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Euthanasia program entices suffering Canadians

Medical Assistance in Dying disproportionately hurts the vulnerable


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Euthanasia program entices suffering Canadians

On good days, 55-year-old Amir Farsoud in St. Catharines, Ontario, takes pain meds—lots of them. On bad days, he says he can’t even get out of bed no matter how many pills he takes. Farsoud’s trouble started in the 1970s, when he fell off a horse and injured his back. Over the years his pain has progressively worsened.

“A lot of my daily life has become not much more than pain management,” he said.

Farsoud can’t work due to his pain, so he survives off $1,200 per month from the Ontario Disability Support Program. With hefty medical bills and $900 a month in rent, Farsoud barely got by.

In October 2022, Farsoud’s landlord put his rooming house up for sale. He couldn’t find another place where could afford to live on his disability benefits. Struggling medically and financially, Farsoud consulted with his doctor about applying for Canada’s government-funded Medical Assistance in Dying (MAID) program.

“I decided if it’s going to be homeless or dead, I’m going to take dead,” he said.

In 2021, Canada euthanized over 10,000 people. Experts are raising concerns about a planned expansion of the program to include patients suffering from mental illness. The Canadian government, currently led by members of the Liberal Party, paused the expansion in December after hearing stories from the expert review panel.

Canada legalized euthanasia in 2016, passing a law to allow Canadians with a “foreseeable death” to apply for assistance in killing themselves. In March 2021, Parliament passed another bill opening euthanasia to those with disabilities or “grievous and irremediable medical conditions.”

“The government is rushing to expand MAID, notwithstanding the fact that what we see is that the current regime is not working,” said Michael Cooper, a member of parliament for the Conservative Party representing the St. Albert-Edmonton region. He is a member of a special committee on euthanasia policy, where he advocates against expanding Medical Assistance in Dying.

“Vulnerable Canadians are falling through the cracks,” Cooper said. “People are seeking MAID because of things like a lack of adequate housing. Clearly, safeguards are not being enforced, and before the government moves forward with expanding MAID, we need to look at the existing regime. And the fact is that it is not working as it was designed.”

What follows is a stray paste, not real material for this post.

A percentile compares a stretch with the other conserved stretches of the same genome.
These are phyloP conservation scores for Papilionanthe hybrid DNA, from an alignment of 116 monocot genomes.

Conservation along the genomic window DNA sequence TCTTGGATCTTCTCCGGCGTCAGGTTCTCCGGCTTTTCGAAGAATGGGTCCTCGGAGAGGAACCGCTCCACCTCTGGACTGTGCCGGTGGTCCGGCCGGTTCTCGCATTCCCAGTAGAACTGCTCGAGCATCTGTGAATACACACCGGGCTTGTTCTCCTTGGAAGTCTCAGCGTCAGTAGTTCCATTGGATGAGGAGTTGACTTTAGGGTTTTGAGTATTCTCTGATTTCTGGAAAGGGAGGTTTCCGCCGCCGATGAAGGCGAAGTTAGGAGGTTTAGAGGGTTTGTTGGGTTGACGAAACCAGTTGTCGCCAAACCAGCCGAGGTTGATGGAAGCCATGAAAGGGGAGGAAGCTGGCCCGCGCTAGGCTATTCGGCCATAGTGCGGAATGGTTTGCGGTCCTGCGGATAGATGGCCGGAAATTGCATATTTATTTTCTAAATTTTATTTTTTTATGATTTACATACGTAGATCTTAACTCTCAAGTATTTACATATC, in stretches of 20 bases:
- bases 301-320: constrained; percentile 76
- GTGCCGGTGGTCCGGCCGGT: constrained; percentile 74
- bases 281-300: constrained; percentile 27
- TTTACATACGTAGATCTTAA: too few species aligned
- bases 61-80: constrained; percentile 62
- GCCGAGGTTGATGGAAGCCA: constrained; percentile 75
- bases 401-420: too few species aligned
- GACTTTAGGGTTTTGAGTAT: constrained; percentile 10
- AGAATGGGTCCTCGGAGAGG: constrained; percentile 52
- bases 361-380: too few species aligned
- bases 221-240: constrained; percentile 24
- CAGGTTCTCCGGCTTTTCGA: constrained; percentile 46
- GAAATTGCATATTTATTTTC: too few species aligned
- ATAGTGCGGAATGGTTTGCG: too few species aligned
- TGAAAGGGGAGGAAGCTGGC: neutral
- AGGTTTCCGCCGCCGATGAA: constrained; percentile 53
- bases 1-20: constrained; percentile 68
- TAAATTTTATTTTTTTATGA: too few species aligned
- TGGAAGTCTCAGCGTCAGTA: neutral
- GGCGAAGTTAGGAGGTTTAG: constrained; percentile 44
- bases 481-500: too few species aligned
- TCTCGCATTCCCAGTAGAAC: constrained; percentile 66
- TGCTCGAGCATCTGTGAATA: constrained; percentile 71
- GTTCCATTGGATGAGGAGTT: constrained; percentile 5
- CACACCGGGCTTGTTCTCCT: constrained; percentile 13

Dr. Ewan Goligher, a Christian physician and scientist who works in critical care at the University of Toronto, said vulnerable Canadians are not just those without social support or financial resources. “Vulnerability is also whether you have the internal spiritual resources to cope with suffering when it comes your way,” he said. In his line of work, he often works with patients at the end of their lives and has observed that many people who pursue euthanasia aren’t religious. “I think because of that, whenever it comes time for them to suffer, it’s very difficult for them to see a point in going on,” he said.

Goligher says Christians have the opportunity to share the gospel with those suffering.

“I think we can be a powerful kind of witness to the world that we don’t need death when we suffer, because we have something even better than freedom from suffering,” he said. “For the world, the concept of something better than freedom from suffering is unthinkable.”

When Farsoud told his doctor that housing concerns prompted his euthanasia request, the doctor hesitated to approve it. His doctor emailed him links to various support services, but Farsoud had his mind made up. He received the first signature for his euthanasia application from his doctor, with only one more needed to become eligible.

About that time, Farsoud signed an online petition asking the Ontario government to double disability support and welfare benefits. He sent a note explaining his story to the petition’s creator, Toronto lawmaker Chris Glover.

Glover forwarded the note to CityNews, which aired a video story profiling Farsoud on Oct. 13. It struck a nerve. A woman with the online name, “Effie,” set up a GoFundMe page to raise money for Farsoud. Within days, people donated over $60,000.

With money from the fundraiser, Farsoud paid off $20,000 in debts and still had enough money to supplement his disability benefits by $800 a month. Local parliament members offered to move him up on the waitlist for affordable housing. Homelessness no longer a concern, Farsoud canceled his Medical Assistance in Dying application.

Without that support, Farsoud says, he would not be alive today. He credits Glover for getting the word out about his needs. “Because of him, I’m here talking to you instead of in a box 6 feet under,” Farsoud said.


Alexandra Ellison

Alexandra Ellison is a graduate of World Journalism Institute.

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